The use of non-antibiotic growth promoters (NAGPs) has been increasing globally as a result of pressure to maintain a sustainable, whilst cost effective, animal production. Understanding the main aims and challenges of NAGP is key to securing healthy livestock.
Ideally, alternatives to AGPs should exert the same beneficial effects as AGPs. Recent findings demonstrate that control of pathogens at subclinical level is only a minor mechanism of AGPs and that reduction of inflammation is indeed the main mode of action behind the growth promoting activity of AGPs. This perhaps explains the consistent effect of drug-based AGPs compared to several NAGPs. Therefore, it is reasonable to say that effective NAGPs should be inhibitors or at least moderators of inflammatory response.
Effective NAGPs should be inhibitors, or at least, moderators of inflammatory response. Photo: Shutterstock
AGPs v’s Non-AGPs
The primary aim of AGPs is the gut, a fundamental organ system, which performs several equally important functions; digestive, absorptive, metabolic, as well as immunological (host defence) and endocrinological functions.
Although extensive in vitro research has been carried out on single ingredients that exert a direct antibacterial effect against specific pathogens little is known about their anti-inflammatory effects. Even less work has been done to understand how multiple ingredients may work in combination. It is believed that a combination of different compounds that provide multiple modes of action may hold the biggest promise as antibiotic alternatives in animal feed for four major reasons:
- Single antibiotic alternatives fail to meet the sum of the beneficial effects of antibiotics.
- A possible synergistic effect from different alternatives. This may lead to reduction of the required effective dosage.
- Gut integrity can be strengthened in the presence of specifically selected alternative compounds reducing leaky gut syndrome and cases of diarrhoea and wet litter.
- The host immune response may be enhanced with an integrated approach.
Figure 1 – Anti-inflammatory effects of Lumance (250 ppm) and its ingredients.
Despite the growing body of evidence on improvement of overall animal performance with the combined use of more than one NAGP ingredient, the existing literature on the ability of these combinations to suppress the inflammatory response is relatively scarce. Here, the synergistic anti-inflammatory activity of Lumance is reported, as evaluated in a well-established gut epithelial cell model (Figure 1). A similar beneficial activity has been demonstrated in vivo (both under experimental and field conditions) with a number of anti-inflammatory biomarkers such as C-reactive protein and host defence peptides.
Figure 2 – Effects of Lumance and LPS on intestinal barrier integrity measured by TEER in IPEC-J2 cells.
Supplementing with Lumance enhanced significantly the tight junctions even under bacterial enterotoxin (LPS) challenge in a well-established model used for the study of intestinal barrier functions (Figure 2). This is of particular importance, taking into account that several stressors can increase the gut permeability leading often to chronic inflammation and disease. In fact, it is believed that animals raised in intensive production systems experience gut dysbiosis or defective host defence towards invasive bacteria, triggering the immune response of the gut, which most probably is in a constant inflammatory response. For example, it has been proven that Deoxynivalenol (DON) as well as fumonisins can increase the gut permeability and predispose for Clostridium perfringens induced necrotic enteritis in broiler chickens. In other words, DON can replace coccidiosis (i.e. infection by several Eimeria spp.) as a predisposing factor for necrotic enteritis.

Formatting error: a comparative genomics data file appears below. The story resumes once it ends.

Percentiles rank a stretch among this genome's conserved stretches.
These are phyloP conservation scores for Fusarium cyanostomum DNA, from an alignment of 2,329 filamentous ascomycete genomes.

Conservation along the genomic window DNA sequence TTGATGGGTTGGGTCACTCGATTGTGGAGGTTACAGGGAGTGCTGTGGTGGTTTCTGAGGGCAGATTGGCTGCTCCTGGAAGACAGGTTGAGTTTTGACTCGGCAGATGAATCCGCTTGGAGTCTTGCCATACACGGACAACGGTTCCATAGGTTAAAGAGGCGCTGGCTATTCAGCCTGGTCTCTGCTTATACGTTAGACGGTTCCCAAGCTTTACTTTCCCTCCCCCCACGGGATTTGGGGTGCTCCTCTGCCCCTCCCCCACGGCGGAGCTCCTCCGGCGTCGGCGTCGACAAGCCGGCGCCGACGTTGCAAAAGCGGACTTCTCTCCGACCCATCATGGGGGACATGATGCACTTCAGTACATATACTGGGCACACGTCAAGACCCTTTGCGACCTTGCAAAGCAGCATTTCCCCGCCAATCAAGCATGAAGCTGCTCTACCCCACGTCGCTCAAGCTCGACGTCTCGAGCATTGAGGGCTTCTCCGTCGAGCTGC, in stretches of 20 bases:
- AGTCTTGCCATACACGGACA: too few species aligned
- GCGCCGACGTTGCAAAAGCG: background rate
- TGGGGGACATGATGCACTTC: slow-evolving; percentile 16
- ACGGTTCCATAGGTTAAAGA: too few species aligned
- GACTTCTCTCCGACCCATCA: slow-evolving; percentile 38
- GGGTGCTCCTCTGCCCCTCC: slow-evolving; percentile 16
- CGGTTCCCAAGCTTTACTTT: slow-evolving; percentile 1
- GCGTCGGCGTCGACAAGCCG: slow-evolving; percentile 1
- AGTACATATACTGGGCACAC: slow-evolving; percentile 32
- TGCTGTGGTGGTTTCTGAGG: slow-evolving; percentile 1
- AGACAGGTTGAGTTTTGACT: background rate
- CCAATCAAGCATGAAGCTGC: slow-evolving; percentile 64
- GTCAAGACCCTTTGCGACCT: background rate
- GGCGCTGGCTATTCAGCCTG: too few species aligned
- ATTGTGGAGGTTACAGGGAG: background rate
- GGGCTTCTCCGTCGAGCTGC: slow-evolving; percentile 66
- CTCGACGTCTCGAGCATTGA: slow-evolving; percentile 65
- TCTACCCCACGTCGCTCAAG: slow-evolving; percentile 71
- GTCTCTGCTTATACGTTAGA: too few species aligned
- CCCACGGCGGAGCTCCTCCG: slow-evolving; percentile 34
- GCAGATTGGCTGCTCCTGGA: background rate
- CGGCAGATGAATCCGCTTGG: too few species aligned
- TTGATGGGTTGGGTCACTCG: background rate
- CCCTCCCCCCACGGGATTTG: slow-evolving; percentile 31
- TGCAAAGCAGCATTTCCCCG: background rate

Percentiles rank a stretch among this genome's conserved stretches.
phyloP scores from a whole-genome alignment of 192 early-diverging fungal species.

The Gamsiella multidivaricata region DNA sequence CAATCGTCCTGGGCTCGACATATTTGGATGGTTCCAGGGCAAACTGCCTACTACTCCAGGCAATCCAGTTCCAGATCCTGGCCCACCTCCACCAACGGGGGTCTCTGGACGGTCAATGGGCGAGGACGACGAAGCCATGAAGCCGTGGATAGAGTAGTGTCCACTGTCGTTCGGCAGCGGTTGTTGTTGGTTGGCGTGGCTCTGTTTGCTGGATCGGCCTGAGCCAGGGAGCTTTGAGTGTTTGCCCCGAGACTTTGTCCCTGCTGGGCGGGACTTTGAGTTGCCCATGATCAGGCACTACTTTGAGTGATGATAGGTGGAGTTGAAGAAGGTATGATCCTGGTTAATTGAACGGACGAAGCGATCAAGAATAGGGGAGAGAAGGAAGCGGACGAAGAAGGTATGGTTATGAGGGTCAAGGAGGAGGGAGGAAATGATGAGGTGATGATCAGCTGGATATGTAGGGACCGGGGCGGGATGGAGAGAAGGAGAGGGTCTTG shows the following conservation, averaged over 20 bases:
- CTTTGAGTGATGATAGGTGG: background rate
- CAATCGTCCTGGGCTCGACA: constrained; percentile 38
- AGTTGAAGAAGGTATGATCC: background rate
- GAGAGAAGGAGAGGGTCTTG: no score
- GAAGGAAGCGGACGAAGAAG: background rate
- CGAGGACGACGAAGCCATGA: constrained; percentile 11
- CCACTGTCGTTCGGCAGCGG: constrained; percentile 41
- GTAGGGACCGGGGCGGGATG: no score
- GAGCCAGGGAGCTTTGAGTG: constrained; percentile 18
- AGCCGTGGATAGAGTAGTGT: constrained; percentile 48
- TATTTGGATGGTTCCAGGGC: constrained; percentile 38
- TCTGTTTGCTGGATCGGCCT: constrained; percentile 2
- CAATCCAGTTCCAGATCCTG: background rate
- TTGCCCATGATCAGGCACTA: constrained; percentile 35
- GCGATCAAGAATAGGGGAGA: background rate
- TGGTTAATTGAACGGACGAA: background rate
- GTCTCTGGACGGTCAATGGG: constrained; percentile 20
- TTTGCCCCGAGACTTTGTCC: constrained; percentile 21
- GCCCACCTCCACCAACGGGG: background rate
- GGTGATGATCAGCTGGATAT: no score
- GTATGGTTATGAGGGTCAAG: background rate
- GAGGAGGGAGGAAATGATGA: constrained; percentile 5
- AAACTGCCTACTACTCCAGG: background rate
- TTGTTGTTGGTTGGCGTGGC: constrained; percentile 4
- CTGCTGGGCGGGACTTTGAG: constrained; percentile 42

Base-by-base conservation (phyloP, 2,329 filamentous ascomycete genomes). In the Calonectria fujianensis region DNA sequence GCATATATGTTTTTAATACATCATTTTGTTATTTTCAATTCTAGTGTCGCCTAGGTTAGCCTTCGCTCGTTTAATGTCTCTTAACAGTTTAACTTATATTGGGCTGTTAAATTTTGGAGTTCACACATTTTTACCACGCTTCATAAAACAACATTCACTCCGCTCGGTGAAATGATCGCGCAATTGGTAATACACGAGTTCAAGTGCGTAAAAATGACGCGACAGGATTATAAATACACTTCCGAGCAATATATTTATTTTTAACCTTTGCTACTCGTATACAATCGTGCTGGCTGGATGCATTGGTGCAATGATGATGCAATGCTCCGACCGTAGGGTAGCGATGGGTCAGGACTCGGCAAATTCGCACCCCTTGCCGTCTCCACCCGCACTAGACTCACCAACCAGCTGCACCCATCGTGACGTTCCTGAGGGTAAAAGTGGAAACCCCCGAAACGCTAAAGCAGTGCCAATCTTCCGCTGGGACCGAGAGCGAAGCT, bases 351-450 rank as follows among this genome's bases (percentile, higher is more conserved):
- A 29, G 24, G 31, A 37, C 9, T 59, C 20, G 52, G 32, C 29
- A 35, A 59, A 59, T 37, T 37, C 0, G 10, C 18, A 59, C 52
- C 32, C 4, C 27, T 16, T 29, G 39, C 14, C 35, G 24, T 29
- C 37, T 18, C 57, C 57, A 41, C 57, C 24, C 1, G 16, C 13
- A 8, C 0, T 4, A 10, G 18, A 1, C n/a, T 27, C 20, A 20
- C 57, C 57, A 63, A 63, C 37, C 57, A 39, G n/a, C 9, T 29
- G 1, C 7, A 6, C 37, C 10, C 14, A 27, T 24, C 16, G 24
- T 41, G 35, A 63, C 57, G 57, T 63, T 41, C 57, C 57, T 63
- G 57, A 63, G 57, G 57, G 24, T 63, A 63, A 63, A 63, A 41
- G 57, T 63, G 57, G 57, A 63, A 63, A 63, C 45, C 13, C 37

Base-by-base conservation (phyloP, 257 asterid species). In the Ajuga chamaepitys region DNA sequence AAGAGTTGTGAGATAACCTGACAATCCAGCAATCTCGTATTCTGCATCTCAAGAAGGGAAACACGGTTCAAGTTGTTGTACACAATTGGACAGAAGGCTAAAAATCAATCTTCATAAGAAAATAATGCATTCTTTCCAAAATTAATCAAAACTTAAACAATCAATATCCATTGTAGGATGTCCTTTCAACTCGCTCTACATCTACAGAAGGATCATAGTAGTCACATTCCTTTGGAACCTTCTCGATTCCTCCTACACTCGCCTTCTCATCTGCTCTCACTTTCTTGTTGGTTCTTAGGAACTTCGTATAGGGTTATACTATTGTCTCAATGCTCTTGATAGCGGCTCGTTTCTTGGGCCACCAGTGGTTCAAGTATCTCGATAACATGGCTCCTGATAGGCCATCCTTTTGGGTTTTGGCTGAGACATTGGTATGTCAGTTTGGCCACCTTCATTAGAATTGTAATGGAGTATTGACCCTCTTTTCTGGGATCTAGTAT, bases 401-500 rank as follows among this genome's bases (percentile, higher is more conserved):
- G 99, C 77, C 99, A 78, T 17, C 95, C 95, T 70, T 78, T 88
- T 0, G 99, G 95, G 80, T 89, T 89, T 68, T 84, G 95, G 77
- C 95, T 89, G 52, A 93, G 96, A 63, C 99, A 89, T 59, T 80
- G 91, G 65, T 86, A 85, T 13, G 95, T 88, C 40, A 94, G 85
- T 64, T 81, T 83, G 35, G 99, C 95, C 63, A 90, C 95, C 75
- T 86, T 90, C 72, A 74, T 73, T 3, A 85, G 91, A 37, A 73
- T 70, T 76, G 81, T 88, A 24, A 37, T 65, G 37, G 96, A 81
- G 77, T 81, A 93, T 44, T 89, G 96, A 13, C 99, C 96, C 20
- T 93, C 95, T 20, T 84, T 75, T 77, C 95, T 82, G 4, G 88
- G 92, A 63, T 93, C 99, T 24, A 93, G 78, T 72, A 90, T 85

The need for rigorous field data
In recent years, the feed additives market has been flooded by myriads of NAGP blends comprising (wholly or partially) of plant-based materials; both plant extracts or essential oils. However, the origin, quality and consistency of such materials, most of the times, remain a big question mark. Moreover, several terms are coined in the market when referring to such ingredients like: ‘natural’, ‘natural-identical’, ‘natural-like’, ‘extra natural’ or ‘premium extra natural’ rendering the landscape rather hazy. The oregano within the Lumance Technology comes from 100% natural Greek oregano (Origanum vulgare hirtum) which results in superior anti-inflammatory activity versus synthetic carvacrol.
‘Formulation’ properties of non-AGPS
It is true that someone may develop and prove the ‘ideal’ NAGP (under experimental conditions either in vitro or in vivo) by combining several ingredients however, two big questions remain; Is the new solution affordable? Can the ‘novel’ NAGP withstand pelleting and extrusion processes, as the additive will be eventually mixed with the rest of the feed and will be exposed to high temperatures for several minutes? Lumance has, in fact, undergone such rigorous testing with practically no losses for its essential oils and fatty acids. Liquid intervention of novel NAGPs is another important feature, whereby exerting similar mode of actions and able to be combined in the drinking water for short periods of time without any restrictions, unlike AGPs.
In conclusion, feed additives or better said, in-feed technologies, can be a good alternative to antibiotic replacement only when supported by rigorous data (in vitro and in vivo) on each animal species and condition tested. This data should elucidate their exact mode of action and prove their thermal as well as shelf-life stability.
Author: Dr Christos Gougoulias, Head of Innovation, Innovad